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Outdoor Lighting Controls

2016 Title 24 CASE Topics

Measure Overview

This measure would broaden the existing mandatory controls requirements by removing the exceptions from the occupancy-based bi-level/dimming controls requirements for Outdoor Sales Lots and Sales Canopies. These requirements, which are in Section 130.2(c), require control capability to dim the system to between 40% and 80% of full output wattage in response to vacancy, and to provide auto-on functionality in response to occupancy. The measure also proposes increasing the maximum allowable dimmed range to 90%. Other existing exemptions would remain unchanged, including those based on luminaire height and luminaire wattage.

Luminaires in Outdoor Sales Lots and Outdoor Sales Canopies are allowed to utilize a “Part-Night Outdoor Lighting Control,” which, as defined in Section 100.1 is a “time or occupancy-based lighting control device or system that is programmed to reduce or turn off the lighting power to an outdoor luminaire for a portion of the night.” By not requiring the installation of occupancy-based multi-level control systems a significant savings opportunity may be lost. Some, but not all, of the potential reasons for lost savings are provided here:

  • The part-night control requirement does not specify how much power must be reduced, nor for what portion of the night, so even in facilities that are closed for much of the night, these controls could be programmed to provide very minimal power reduction while still complying with code.
  • Many business owners may choose not to utilize (or to over-ride) part-night controls after business hours in order to ensure that lights are on at 100% in the event that anyone enters the property after hours.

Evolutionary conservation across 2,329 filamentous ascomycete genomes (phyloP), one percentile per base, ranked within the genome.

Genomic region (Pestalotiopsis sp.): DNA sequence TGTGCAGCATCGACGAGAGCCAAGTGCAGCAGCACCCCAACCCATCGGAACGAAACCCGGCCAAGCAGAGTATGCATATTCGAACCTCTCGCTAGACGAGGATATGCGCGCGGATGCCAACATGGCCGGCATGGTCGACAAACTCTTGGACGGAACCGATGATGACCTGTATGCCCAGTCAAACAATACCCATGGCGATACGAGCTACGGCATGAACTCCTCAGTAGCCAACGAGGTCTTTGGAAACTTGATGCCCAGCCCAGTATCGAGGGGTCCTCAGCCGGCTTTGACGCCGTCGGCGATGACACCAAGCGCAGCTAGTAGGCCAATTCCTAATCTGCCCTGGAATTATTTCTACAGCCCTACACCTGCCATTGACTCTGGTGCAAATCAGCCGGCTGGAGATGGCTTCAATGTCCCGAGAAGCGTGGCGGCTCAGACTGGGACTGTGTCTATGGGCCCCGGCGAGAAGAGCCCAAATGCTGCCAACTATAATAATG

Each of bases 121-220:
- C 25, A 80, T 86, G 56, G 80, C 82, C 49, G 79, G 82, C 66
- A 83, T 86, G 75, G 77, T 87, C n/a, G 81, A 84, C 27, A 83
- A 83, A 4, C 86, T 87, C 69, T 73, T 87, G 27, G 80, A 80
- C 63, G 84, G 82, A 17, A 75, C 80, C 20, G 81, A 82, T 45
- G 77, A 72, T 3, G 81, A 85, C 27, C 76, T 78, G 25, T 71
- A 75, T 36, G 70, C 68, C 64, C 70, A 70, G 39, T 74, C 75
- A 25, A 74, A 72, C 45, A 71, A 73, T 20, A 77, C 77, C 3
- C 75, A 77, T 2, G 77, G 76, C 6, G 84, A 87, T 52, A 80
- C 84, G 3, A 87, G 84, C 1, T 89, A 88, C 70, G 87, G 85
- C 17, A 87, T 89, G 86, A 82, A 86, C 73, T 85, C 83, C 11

• If a business changes hands, changes operating hours, or experiences other changes to normal operation, part-night controls may not be re-programmed to provide optimal savings (or they may be over-ridden if they’re perceived to not fit the new operating practice).
  • The part-night control is not likely to be utilized during business hours when lights are kept on for occupants, so they do not save energy in 24/7 facilities.

Occupancy-based multi-level controls ensure greater savings relative to these scenarios. They achieve savings regardless of whether a business is open or closed at night, so there is savings potential both in 24/7 facilities, facilities that operate for significant periods of time during the night, and in facilities that are closed for much or all of the night but which often leave lighting on. In a business that operates at night but with only intermittent occupancy (such as fuel stations), bi-level motion controls will maintain lights at a low power state for much of the night, when no one is present, saving a considerable amount of energy. The controls will ramp up lighting to full power only when detecting motion, and then dim lights again in between customers. In facilities that are closed for most or all of the night, the measure will dim lights with the ability to ramp up should motion be detected, which can be a valuable safety feature for a facility like a sales lot, where increased light levels can draw attention to trespassers.

Stakeholder Meeting

Several stakeholder meetings and CEC staff workshops were held regarding the Nonresidential HVAC Economizer Modifications building energy efficiency topic. The list of past meetings and hearings can be found here. If you would like to receive email updates on this CASE topic, click the link below.

Resources

  1. Final CASE Report